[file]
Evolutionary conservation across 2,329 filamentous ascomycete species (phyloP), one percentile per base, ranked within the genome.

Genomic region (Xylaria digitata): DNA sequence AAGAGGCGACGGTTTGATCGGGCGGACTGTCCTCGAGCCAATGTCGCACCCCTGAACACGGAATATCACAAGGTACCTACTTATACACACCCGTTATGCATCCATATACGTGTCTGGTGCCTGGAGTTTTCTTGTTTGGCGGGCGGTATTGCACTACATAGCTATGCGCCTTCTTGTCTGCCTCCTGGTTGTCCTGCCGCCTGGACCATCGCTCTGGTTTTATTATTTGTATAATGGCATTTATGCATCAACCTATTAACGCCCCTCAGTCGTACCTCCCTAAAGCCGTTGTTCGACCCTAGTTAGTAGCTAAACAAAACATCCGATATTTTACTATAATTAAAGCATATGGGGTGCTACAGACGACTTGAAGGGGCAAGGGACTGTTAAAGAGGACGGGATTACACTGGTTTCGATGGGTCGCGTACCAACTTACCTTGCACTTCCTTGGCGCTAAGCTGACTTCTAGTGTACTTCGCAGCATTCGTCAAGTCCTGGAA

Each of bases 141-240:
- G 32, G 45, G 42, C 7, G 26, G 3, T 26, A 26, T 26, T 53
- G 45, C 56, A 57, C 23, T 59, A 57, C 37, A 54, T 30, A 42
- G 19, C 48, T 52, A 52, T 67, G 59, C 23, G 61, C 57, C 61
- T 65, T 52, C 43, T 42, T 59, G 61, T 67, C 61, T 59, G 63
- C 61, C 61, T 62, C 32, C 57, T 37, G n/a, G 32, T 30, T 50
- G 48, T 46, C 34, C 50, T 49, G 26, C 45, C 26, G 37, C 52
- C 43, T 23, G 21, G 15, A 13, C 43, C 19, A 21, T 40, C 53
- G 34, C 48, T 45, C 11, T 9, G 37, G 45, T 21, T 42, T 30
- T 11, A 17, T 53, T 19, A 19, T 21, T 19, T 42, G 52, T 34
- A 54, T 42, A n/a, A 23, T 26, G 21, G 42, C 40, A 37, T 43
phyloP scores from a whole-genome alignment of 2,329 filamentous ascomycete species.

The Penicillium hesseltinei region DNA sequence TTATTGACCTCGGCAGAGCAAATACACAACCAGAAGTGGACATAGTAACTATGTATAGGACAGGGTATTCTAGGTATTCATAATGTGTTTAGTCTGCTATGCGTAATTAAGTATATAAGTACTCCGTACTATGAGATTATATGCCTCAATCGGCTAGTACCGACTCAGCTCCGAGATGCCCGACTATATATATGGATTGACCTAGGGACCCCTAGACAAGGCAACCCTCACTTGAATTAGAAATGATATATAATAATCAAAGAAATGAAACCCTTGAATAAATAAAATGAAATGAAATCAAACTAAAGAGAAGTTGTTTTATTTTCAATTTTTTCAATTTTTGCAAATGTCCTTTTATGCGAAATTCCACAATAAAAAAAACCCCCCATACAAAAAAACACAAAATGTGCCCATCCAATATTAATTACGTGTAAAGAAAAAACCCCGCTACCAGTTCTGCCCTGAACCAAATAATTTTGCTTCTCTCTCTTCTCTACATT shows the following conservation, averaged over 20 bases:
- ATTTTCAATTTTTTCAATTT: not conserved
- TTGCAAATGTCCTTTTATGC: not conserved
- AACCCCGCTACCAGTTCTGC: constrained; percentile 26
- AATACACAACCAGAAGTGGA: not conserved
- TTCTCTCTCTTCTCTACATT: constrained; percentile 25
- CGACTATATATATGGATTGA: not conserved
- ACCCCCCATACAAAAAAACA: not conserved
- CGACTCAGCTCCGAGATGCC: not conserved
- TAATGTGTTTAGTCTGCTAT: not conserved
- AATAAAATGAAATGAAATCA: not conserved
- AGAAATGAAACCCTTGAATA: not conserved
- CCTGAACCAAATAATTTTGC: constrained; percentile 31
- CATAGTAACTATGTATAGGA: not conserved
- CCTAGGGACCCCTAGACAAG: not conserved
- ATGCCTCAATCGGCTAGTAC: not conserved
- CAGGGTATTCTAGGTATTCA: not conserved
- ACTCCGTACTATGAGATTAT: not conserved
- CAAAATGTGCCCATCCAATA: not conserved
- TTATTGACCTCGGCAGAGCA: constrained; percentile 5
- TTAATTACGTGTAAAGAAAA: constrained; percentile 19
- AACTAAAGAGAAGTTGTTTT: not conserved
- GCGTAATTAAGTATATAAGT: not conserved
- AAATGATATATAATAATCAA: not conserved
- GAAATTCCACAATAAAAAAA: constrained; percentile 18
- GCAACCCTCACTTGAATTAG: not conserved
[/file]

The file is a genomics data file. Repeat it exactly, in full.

Evolutionary conservation across 2,329 filamentous ascomycete species (phyloP), one percentile per base, ranked within the genome.

Genomic region (Xylaria digitata): DNA sequence AAGAGGCGACGGTTTGATCGGGCGGACTGTCCTCGAGCCAATGTCGCACCCCTGAACACGGAATATCACAAGGTACCTACTTATACACACCCGTTATGCATCCATATACGTGTCTGGTGCCTGGAGTTTTCTTGTTTGGCGGGCGGTATTGCACTACATAGCTATGCGCCTTCTTGTCTGCCTCCTGGTTGTCCTGCCGCCTGGACCATCGCTCTGGTTTTATTATTTGTATAATGGCATTTATGCATCAACCTATTAACGCCCCTCAGTCGTACCTCCCTAAAGCCGTTGTTCGACCCTAGTTAGTAGCTAAACAAAACATCCGATATTTTACTATAATTAAAGCATATGGGGTGCTACAGACGACTTGAAGGGGCAAGGGACTGTTAAAGAGGACGGGATTACACTGGTTTCGATGGGTCGCGTACCAACTTACCTTGCACTTCCTTGGCGCTAAGCTGACTTCTAGTGTACTTCGCAGCATTCGTCAAGTCCTGGAA

Each of bases 141-240:
- G 32, G 45, G 42, C 7, G 26, G 3, T 26, A 26, T 26, T 53
- G 45, C 56, A 57, C 23, T 59, A 57, C 37, A 54, T 30, A 42
- G 19, C 48, T 52, A 52, T 67, G 59, C 23, G 61, C 57, C 61
- T 65, T 52, C 43, T 42, T 59, G 61, T 67, C 61, T 59, G 63
- C 61, C 61, T 62, C 32, C 57, T 37, G n/a, G 32, T 30, T 50
- G 48, T 46, C 34, C 50, T 49, G 26, C 45, C 26, G 37, C 52
- C 43, T 23, G 21, G 15, A 13, C 43, C 19, A 21, T 40, C 53
- G 34, C 48, T 45, C 11, T 9, G 37, G 45, T 21, T 42, T 30
- T 11, A 17, T 53, T 19, A 19, T 21, T 19, T 42, G 52, T 34
- A 54, T 42, A n/a, A 23, T 26, G 21, G 42, C 40, A 37, T 43
phyloP scores from a whole-genome alignment of 2,329 filamentous ascomycete species.

The Penicillium hesseltinei region DNA sequence TTATTGACCTCGGCAGAGCAAATACACAACCAGAAGTGGACATAGTAACTATGTATAGGACAGGGTATTCTAGGTATTCATAATGTGTTTAGTCTGCTATGCGTAATTAAGTATATAAGTACTCCGTACTATGAGATTATATGCCTCAATCGGCTAGTACCGACTCAGCTCCGAGATGCCCGACTATATATATGGATTGACCTAGGGACCCCTAGACAAGGCAACCCTCACTTGAATTAGAAATGATATATAATAATCAAAGAAATGAAACCCTTGAATAAATAAAATGAAATGAAATCAAACTAAAGAGAAGTTGTTTTATTTTCAATTTTTTCAATTTTTGCAAATGTCCTTTTATGCGAAATTCCACAATAAAAAAAACCCCCCATACAAAAAAACACAAAATGTGCCCATCCAATATTAATTACGTGTAAAGAAAAAACCCCGCTACCAGTTCTGCCCTGAACCAAATAATTTTGCTTCTCTCTCTTCTCTACATT shows the following conservation, averaged over 20 bases:
- ATTTTCAATTTTTTCAATTT: not conserved
- TTGCAAATGTCCTTTTATGC: not conserved
- AACCCCGCTACCAGTTCTGC: constrained; percentile 26
- AATACACAACCAGAAGTGGA: not conserved
- TTCTCTCTCTTCTCTACATT: constrained; percentile 25
- CGACTATATATATGGATTGA: not conserved
- ACCCCCCATACAAAAAAACA: not conserved
- CGACTCAGCTCCGAGATGCC: not conserved
- TAATGTGTTTAGTCTGCTAT: not conserved
- AATAAAATGAAATGAAATCA: not conserved
- AGAAATGAAACCCTTGAATA: not conserved
- CCTGAACCAAATAATTTTGC: constrained; percentile 31
- CATAGTAACTATGTATAGGA: not conserved
- CCTAGGGACCCCTAGACAAG: not conserved
- ATGCCTCAATCGGCTAGTAC: not conserved
- CAGGGTATTCTAGGTATTCA: not conserved
- ACTCCGTACTATGAGATTAT: not conserved
- CAAAATGTGCCCATCCAATA: not conserved
- TTATTGACCTCGGCAGAGCA: constrained; percentile 5
- TTAATTACGTGTAAAGAAAA: constrained; percentile 19
- AACTAAAGAGAAGTTGTTTT: not conserved
- GCGTAATTAAGTATATAAGT: not conserved
- AAATGATATATAATAATCAA: not conserved
- GAAATTCCACAATAAAAAAA: constrained; percentile 18
- GCAACCCTCACTTGAATTAG: not conserved